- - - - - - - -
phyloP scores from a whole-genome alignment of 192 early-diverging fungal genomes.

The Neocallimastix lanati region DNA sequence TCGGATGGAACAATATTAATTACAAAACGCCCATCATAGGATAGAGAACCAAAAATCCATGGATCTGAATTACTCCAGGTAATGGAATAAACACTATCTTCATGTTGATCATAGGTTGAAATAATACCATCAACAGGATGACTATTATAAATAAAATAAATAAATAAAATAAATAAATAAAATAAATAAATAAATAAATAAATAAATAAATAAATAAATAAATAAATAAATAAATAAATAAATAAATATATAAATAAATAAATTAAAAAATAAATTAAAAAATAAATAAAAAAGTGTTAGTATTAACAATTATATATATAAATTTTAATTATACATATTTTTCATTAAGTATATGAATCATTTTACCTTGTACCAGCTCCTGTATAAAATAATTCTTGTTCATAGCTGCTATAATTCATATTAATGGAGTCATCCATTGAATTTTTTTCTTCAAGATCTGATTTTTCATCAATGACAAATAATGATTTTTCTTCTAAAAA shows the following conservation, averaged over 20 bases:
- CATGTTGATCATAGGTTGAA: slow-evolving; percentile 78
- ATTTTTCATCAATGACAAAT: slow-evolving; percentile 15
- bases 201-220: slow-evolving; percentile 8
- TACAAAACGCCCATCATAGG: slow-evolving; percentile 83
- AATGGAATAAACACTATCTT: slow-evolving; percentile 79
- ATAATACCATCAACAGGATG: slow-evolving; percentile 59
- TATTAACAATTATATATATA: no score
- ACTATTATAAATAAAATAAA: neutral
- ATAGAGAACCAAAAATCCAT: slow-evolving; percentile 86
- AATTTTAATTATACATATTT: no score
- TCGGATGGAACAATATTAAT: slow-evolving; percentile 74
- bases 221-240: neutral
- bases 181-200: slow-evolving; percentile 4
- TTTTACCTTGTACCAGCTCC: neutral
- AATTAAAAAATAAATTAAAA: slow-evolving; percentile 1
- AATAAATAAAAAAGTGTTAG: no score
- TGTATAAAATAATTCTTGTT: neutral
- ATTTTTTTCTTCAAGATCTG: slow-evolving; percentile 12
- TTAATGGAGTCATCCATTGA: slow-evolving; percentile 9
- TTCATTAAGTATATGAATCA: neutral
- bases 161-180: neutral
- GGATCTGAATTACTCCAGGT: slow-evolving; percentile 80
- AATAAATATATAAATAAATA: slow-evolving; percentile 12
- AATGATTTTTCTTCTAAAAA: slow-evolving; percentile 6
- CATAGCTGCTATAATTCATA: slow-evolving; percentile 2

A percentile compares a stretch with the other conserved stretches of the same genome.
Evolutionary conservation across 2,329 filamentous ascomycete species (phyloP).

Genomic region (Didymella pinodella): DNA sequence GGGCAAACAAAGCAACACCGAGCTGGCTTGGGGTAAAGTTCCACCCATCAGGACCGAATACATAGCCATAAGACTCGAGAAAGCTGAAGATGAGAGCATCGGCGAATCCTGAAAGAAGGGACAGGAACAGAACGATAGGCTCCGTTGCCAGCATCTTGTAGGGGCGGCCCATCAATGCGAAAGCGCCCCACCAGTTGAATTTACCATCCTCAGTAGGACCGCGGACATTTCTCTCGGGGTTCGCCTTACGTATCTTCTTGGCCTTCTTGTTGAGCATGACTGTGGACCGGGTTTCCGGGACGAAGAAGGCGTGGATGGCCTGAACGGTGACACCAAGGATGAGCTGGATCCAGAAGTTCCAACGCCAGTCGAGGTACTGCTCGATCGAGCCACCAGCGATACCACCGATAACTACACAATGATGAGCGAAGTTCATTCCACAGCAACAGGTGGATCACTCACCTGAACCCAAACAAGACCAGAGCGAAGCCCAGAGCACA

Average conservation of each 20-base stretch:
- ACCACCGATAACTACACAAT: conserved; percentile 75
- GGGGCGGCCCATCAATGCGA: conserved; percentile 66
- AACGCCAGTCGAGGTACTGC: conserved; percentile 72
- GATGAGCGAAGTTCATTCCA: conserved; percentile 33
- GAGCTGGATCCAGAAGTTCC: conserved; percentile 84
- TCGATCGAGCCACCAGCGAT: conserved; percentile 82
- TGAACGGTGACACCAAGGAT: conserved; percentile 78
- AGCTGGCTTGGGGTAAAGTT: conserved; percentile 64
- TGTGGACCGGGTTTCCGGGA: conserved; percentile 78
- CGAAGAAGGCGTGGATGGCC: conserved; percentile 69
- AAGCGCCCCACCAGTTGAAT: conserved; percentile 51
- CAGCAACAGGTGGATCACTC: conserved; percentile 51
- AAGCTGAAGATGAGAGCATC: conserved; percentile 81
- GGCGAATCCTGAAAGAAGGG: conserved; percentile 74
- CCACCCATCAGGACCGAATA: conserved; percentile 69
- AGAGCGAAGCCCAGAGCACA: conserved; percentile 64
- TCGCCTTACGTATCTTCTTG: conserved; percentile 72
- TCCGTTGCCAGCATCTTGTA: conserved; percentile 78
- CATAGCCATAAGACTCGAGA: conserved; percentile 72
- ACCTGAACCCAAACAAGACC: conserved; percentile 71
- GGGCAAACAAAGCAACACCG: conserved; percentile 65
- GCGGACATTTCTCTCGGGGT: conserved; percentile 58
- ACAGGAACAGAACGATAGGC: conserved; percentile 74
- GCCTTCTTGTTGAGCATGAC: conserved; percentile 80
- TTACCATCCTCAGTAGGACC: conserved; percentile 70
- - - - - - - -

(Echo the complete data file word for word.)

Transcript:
phyloP scores from a whole-genome alignment of 192 early-diverging fungal genomes.

The Neocallimastix lanati region DNA sequence TCGGATGGAACAATATTAATTACAAAACGCCCATCATAGGATAGAGAACCAAAAATCCATGGATCTGAATTACTCCAGGTAATGGAATAAACACTATCTTCATGTTGATCATAGGTTGAAATAATACCATCAACAGGATGACTATTATAAATAAAATAAATAAATAAAATAAATAAATAAAATAAATAAATAAATAAATAAATAAATAAATAAATAAATAAATAAATAAATAAATAAATAAATAAATATATAAATAAATAAATTAAAAAATAAATTAAAAAATAAATAAAAAAGTGTTAGTATTAACAATTATATATATAAATTTTAATTATACATATTTTTCATTAAGTATATGAATCATTTTACCTTGTACCAGCTCCTGTATAAAATAATTCTTGTTCATAGCTGCTATAATTCATATTAATGGAGTCATCCATTGAATTTTTTTCTTCAAGATCTGATTTTTCATCAATGACAAATAATGATTTTTCTTCTAAAAA shows the following conservation, averaged over 20 bases:
- CATGTTGATCATAGGTTGAA: slow-evolving; percentile 78
- ATTTTTCATCAATGACAAAT: slow-evolving; percentile 15
- bases 201-220: slow-evolving; percentile 8
- TACAAAACGCCCATCATAGG: slow-evolving; percentile 83
- AATGGAATAAACACTATCTT: slow-evolving; percentile 79
- ATAATACCATCAACAGGATG: slow-evolving; percentile 59
- TATTAACAATTATATATATA: no score
- ACTATTATAAATAAAATAAA: neutral
- ATAGAGAACCAAAAATCCAT: slow-evolving; percentile 86
- AATTTTAATTATACATATTT: no score
- TCGGATGGAACAATATTAAT: slow-evolving; percentile 74
- bases 221-240: neutral
- bases 181-200: slow-evolving; percentile 4
- TTTTACCTTGTACCAGCTCC: neutral
- AATTAAAAAATAAATTAAAA: slow-evolving; percentile 1
- AATAAATAAAAAAGTGTTAG: no score
- TGTATAAAATAATTCTTGTT: neutral
- ATTTTTTTCTTCAAGATCTG: slow-evolving; percentile 12
- TTAATGGAGTCATCCATTGA: slow-evolving; percentile 9
- TTCATTAAGTATATGAATCA: neutral
- bases 161-180: neutral
- GGATCTGAATTACTCCAGGT: slow-evolving; percentile 80
- AATAAATATATAAATAAATA: slow-evolving; percentile 12
- AATGATTTTTCTTCTAAAAA: slow-evolving; percentile 6
- CATAGCTGCTATAATTCATA: slow-evolving; percentile 2

A percentile compares a stretch with the other conserved stretches of the same genome.
Evolutionary conservation across 2,329 filamentous ascomycete species (phyloP).

Genomic region (Didymella pinodella): DNA sequence GGGCAAACAAAGCAACACCGAGCTGGCTTGGGGTAAAGTTCCACCCATCAGGACCGAATACATAGCCATAAGACTCGAGAAAGCTGAAGATGAGAGCATCGGCGAATCCTGAAAGAAGGGACAGGAACAGAACGATAGGCTCCGTTGCCAGCATCTTGTAGGGGCGGCCCATCAATGCGAAAGCGCCCCACCAGTTGAATTTACCATCCTCAGTAGGACCGCGGACATTTCTCTCGGGGTTCGCCTTACGTATCTTCTTGGCCTTCTTGTTGAGCATGACTGTGGACCGGGTTTCCGGGACGAAGAAGGCGTGGATGGCCTGAACGGTGACACCAAGGATGAGCTGGATCCAGAAGTTCCAACGCCAGTCGAGGTACTGCTCGATCGAGCCACCAGCGATACCACCGATAACTACACAATGATGAGCGAAGTTCATTCCACAGCAACAGGTGGATCACTCACCTGAACCCAAACAAGACCAGAGCGAAGCCCAGAGCACA

Average conservation of each 20-base stretch:
- ACCACCGATAACTACACAAT: conserved; percentile 75
- GGGGCGGCCCATCAATGCGA: conserved; percentile 66
- AACGCCAGTCGAGGTACTGC: conserved; percentile 72
- GATGAGCGAAGTTCATTCCA: conserved; percentile 33
- GAGCTGGATCCAGAAGTTCC: conserved; percentile 84
- TCGATCGAGCCACCAGCGAT: conserved; percentile 82
- TGAACGGTGACACCAAGGAT: conserved; percentile 78
- AGCTGGCTTGGGGTAAAGTT: conserved; percentile 64
- TGTGGACCGGGTTTCCGGGA: conserved; percentile 78
- CGAAGAAGGCGTGGATGGCC: conserved; percentile 69
- AAGCGCCCCACCAGTTGAAT: conserved; percentile 51
- CAGCAACAGGTGGATCACTC: conserved; percentile 51
- AAGCTGAAGATGAGAGCATC: conserved; percentile 81
- GGCGAATCCTGAAAGAAGGG: conserved; percentile 74
- CCACCCATCAGGACCGAATA: conserved; percentile 69
- AGAGCGAAGCCCAGAGCACA: conserved; percentile 64
- TCGCCTTACGTATCTTCTTG: conserved; percentile 72
- TCCGTTGCCAGCATCTTGTA: conserved; percentile 78
- CATAGCCATAAGACTCGAGA: conserved; percentile 72
- ACCTGAACCCAAACAAGACC: conserved; percentile 71
- GGGCAAACAAAGCAACACCG: conserved; percentile 65
- GCGGACATTTCTCTCGGGGT: conserved; percentile 58
- ACAGGAACAGAACGATAGGC: conserved; percentile 74
- GCCTTCTTGTTGAGCATGAC: conserved; percentile 80
- TTACCATCCTCAGTAGGACC: conserved; percentile 70